Not only wasn’t Booker attending meetings, but for at least three years he had no one attend meetings in his place. Again, according to the Washington Times:

Booker’s negligence was partly to blame for the corruption at the watershed. He tried to distance himself from the scandal with the excuse that he had not been paying attention or attending meetings:

“[T]he comptroller’s office noted in their report that the mayor did not attend a single meeting regarding the agency. He instead sent a business administrator in his place, and then when the administrator resigned, in 2010, Booker never replaced them. He had no time to go to the meetings, he said. Never mind that a dearth of free time never seemed to get in the way of a commencement address, or a talk-show appearance, or a social-media stunt.”

The corruption? Again, according to Politico

Multiple investigations eventually determined that a Booker ally and the agency's director, Linda Watkins Brashear, was running a patronage pit — awarding no-show contracts, playing the markets with agency funds, cooking the books, and pocketing close to $1 million in undeclared income.

We know Watkins Brashear was an ally because she was a Booker donor. According to the Star-Ledger, way back in 2014:

Brashear donated more than $5,000 to Booker and his political allies in Newark between 2008 and 2010, according to reports filed with the New Jersey Election Law Enforcement Commission, and shows up as a volunteer on several of Booker's filings. She donated $1,000 to Booker's Senate campaign last year, according to FEC filings.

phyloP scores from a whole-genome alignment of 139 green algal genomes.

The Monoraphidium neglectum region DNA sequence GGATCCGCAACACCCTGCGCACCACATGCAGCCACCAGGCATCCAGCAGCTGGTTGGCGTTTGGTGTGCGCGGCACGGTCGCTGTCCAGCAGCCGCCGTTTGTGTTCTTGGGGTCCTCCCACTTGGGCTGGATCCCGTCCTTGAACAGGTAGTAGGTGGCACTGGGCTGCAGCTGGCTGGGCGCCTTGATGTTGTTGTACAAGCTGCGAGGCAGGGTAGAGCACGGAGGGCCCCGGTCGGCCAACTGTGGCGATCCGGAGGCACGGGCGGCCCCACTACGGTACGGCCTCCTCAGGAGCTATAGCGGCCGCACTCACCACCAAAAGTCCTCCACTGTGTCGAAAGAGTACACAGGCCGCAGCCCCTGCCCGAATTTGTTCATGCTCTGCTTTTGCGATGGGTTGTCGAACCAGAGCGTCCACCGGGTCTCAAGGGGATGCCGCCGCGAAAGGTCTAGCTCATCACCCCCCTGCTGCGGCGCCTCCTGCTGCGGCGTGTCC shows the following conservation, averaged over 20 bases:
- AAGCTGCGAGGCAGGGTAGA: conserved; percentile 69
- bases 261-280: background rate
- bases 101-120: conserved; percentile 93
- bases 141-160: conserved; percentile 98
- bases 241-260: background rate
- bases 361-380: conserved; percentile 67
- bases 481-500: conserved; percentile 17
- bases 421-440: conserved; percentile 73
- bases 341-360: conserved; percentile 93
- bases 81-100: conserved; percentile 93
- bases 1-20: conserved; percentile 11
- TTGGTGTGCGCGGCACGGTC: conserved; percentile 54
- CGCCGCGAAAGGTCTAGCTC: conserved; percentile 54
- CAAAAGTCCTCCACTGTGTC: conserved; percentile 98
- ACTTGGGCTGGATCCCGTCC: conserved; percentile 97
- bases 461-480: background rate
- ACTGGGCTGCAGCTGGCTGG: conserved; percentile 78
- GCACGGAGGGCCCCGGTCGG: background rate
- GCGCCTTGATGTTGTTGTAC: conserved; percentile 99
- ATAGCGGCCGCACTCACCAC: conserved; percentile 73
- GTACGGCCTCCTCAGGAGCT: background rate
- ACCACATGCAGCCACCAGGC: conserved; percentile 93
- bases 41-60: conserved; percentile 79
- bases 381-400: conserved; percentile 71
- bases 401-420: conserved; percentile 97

But what about the lead, how is that Cory Booker’s fault?

The answer is in the previously linked Washington Times article:

A report from the engineering firm CDM Smith released in October said a decrease of pH levels in the system was likely a major contributing factor to the elevated lead levels in the city’s water supply in 2017 and 2018. The lower pH levels caused the pipes to start leaching.

The pH range was 8.5 to 9.0 during the 1990s, fell to a range of 8.0 to 8.3 until 2013 and then decreased to the recent average of about 7.1, the report said.

Mr. O’Flaherty said a decision to reduce the pH levels from about 8 to 7 would have been made at some point between 2012 and 2016 — a time frame that overlaps with Mr. Booker’s tenure as mayor.

“That’s the cause of everything,” he said. “I do not know when the decision was made. I do not know who made it.”

To be fair, the decision to lower pH levels could have been made after Booker left Newark City Hall, but these problems do not happen overnight. Years of mismanagement of NWCDC are to blame and it was Booker who allowed that mismanagement to happen.

I’m not the only one who says it’s Booker’s fault. According to Columbia University economics professor Brendan O’Flaherty in the Washington Times article: 

“Booker has no credibility, especially on water,” said Brendan O’Flaherty, an economics professor at Columbia University who put together a 2011 report on the commission. “He did not leave a legacy of a well-functioning water treatment plant and engineering corps. He left a mess.”

Enjoy your Kool-Aid Mr. Booker.